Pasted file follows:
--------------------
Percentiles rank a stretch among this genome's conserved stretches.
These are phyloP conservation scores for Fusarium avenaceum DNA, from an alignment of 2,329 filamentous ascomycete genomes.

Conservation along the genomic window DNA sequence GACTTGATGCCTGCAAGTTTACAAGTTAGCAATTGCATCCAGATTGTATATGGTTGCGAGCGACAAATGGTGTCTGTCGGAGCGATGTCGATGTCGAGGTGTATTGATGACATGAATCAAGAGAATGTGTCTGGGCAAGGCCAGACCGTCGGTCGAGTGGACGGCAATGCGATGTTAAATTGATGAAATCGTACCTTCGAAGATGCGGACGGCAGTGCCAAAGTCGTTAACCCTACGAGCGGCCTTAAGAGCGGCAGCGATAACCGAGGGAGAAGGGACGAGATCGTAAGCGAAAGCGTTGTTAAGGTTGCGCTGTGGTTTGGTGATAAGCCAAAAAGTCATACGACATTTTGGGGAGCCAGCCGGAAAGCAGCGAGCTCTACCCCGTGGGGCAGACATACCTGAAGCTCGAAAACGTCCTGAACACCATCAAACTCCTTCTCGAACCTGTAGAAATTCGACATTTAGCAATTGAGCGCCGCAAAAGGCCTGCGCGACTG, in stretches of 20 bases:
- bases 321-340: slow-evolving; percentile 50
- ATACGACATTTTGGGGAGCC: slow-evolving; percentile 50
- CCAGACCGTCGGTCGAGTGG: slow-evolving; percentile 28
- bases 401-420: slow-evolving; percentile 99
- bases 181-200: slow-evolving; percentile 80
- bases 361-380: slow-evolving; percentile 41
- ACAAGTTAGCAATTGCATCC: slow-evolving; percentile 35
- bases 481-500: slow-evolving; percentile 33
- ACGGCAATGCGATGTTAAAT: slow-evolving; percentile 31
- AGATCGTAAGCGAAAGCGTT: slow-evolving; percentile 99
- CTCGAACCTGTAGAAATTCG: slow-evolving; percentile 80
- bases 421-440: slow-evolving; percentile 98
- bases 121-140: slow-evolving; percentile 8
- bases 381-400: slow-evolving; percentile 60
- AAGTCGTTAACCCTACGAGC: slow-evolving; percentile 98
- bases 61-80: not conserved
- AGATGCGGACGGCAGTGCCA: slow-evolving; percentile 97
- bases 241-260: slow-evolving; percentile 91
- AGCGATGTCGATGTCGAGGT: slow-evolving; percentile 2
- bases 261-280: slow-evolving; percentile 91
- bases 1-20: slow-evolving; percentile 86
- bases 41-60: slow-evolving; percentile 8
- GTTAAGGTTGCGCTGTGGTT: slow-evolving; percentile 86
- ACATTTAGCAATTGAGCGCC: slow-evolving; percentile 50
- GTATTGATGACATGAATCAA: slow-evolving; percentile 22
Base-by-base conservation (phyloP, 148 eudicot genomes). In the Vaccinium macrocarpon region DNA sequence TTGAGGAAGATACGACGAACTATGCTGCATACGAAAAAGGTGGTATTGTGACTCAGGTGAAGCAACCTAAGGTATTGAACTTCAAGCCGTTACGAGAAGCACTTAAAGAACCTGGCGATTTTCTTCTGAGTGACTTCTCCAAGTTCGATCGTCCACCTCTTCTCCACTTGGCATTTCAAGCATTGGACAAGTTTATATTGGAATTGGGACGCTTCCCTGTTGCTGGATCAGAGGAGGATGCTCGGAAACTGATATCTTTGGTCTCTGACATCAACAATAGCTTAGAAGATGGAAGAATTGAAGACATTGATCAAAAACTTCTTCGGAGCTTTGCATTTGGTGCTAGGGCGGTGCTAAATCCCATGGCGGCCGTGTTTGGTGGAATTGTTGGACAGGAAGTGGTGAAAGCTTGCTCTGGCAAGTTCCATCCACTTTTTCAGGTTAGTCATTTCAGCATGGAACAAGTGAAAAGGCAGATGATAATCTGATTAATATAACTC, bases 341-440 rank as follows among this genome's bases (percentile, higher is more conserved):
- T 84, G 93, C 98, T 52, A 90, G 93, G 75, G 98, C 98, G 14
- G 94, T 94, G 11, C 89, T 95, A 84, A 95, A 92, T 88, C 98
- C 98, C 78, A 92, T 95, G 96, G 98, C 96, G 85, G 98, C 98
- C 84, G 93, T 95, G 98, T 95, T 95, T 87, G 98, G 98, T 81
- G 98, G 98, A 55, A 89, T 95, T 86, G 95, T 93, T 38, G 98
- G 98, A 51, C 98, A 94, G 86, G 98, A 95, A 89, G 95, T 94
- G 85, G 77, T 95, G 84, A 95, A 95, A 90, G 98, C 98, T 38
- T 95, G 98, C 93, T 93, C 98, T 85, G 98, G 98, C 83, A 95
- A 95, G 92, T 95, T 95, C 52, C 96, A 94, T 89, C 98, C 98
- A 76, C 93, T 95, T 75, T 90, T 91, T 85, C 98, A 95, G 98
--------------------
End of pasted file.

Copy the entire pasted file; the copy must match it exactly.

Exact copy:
Percentiles rank a stretch among this genome's conserved stretches.
These are phyloP conservation scores for Fusarium avenaceum DNA, from an alignment of 2,329 filamentous ascomycete genomes.

Conservation along the genomic window DNA sequence GACTTGATGCCTGCAAGTTTACAAGTTAGCAATTGCATCCAGATTGTATATGGTTGCGAGCGACAAATGGTGTCTGTCGGAGCGATGTCGATGTCGAGGTGTATTGATGACATGAATCAAGAGAATGTGTCTGGGCAAGGCCAGACCGTCGGTCGAGTGGACGGCAATGCGATGTTAAATTGATGAAATCGTACCTTCGAAGATGCGGACGGCAGTGCCAAAGTCGTTAACCCTACGAGCGGCCTTAAGAGCGGCAGCGATAACCGAGGGAGAAGGGACGAGATCGTAAGCGAAAGCGTTGTTAAGGTTGCGCTGTGGTTTGGTGATAAGCCAAAAAGTCATACGACATTTTGGGGAGCCAGCCGGAAAGCAGCGAGCTCTACCCCGTGGGGCAGACATACCTGAAGCTCGAAAACGTCCTGAACACCATCAAACTCCTTCTCGAACCTGTAGAAATTCGACATTTAGCAATTGAGCGCCGCAAAAGGCCTGCGCGACTG, in stretches of 20 bases:
- bases 321-340: slow-evolving; percentile 50
- ATACGACATTTTGGGGAGCC: slow-evolving; percentile 50
- CCAGACCGTCGGTCGAGTGG: slow-evolving; percentile 28
- bases 401-420: slow-evolving; percentile 99
- bases 181-200: slow-evolving; percentile 80
- bases 361-380: slow-evolving; percentile 41
- ACAAGTTAGCAATTGCATCC: slow-evolving; percentile 35
- bases 481-500: slow-evolving; percentile 33
- ACGGCAATGCGATGTTAAAT: slow-evolving; percentile 31
- AGATCGTAAGCGAAAGCGTT: slow-evolving; percentile 99
- CTCGAACCTGTAGAAATTCG: slow-evolving; percentile 80
- bases 421-440: slow-evolving; percentile 98
- bases 121-140: slow-evolving; percentile 8
- bases 381-400: slow-evolving; percentile 60
- AAGTCGTTAACCCTACGAGC: slow-evolving; percentile 98
- bases 61-80: not conserved
- AGATGCGGACGGCAGTGCCA: slow-evolving; percentile 97
- bases 241-260: slow-evolving; percentile 91
- AGCGATGTCGATGTCGAGGT: slow-evolving; percentile 2
- bases 261-280: slow-evolving; percentile 91
- bases 1-20: slow-evolving; percentile 86
- bases 41-60: slow-evolving; percentile 8
- GTTAAGGTTGCGCTGTGGTT: slow-evolving; percentile 86
- ACATTTAGCAATTGAGCGCC: slow-evolving; percentile 50
- GTATTGATGACATGAATCAA: slow-evolving; percentile 22
Base-by-base conservation (phyloP, 148 eudicot genomes). In the Vaccinium macrocarpon region DNA sequence TTGAGGAAGATACGACGAACTATGCTGCATACGAAAAAGGTGGTATTGTGACTCAGGTGAAGCAACCTAAGGTATTGAACTTCAAGCCGTTACGAGAAGCACTTAAAGAACCTGGCGATTTTCTTCTGAGTGACTTCTCCAAGTTCGATCGTCCACCTCTTCTCCACTTGGCATTTCAAGCATTGGACAAGTTTATATTGGAATTGGGACGCTTCCCTGTTGCTGGATCAGAGGAGGATGCTCGGAAACTGATATCTTTGGTCTCTGACATCAACAATAGCTTAGAAGATGGAAGAATTGAAGACATTGATCAAAAACTTCTTCGGAGCTTTGCATTTGGTGCTAGGGCGGTGCTAAATCCCATGGCGGCCGTGTTTGGTGGAATTGTTGGACAGGAAGTGGTGAAAGCTTGCTCTGGCAAGTTCCATCCACTTTTTCAGGTTAGTCATTTCAGCATGGAACAAGTGAAAAGGCAGATGATAATCTGATTAATATAACTC, bases 341-440 rank as follows among this genome's bases (percentile, higher is more conserved):
- T 84, G 93, C 98, T 52, A 90, G 93, G 75, G 98, C 98, G 14
- G 94, T 94, G 11, C 89, T 95, A 84, A 95, A 92, T 88, C 98
- C 98, C 78, A 92, T 95, G 96, G 98, C 96, G 85, G 98, C 98
- C 84, G 93, T 95, G 98, T 95, T 95, T 87, G 98, G 98, T 81
- G 98, G 98, A 55, A 89, T 95, T 86, G 95, T 93, T 38, G 98
- G 98, A 51, C 98, A 94, G 86, G 98, A 95, A 89, G 95, T 94
- G 85, G 77, T 95, G 84, A 95, A 95, A 90, G 98, C 98, T 38
- T 95, G 98, C 93, T 93, C 98, T 85, G 98, G 98, C 83, A 95
- A 95, G 92, T 95, T 95, C 52, C 96, A 94, T 89, C 98, C 98
- A 76, C 93, T 95, T 75, T 90, T 91, T 85, C 98, A 95, G 98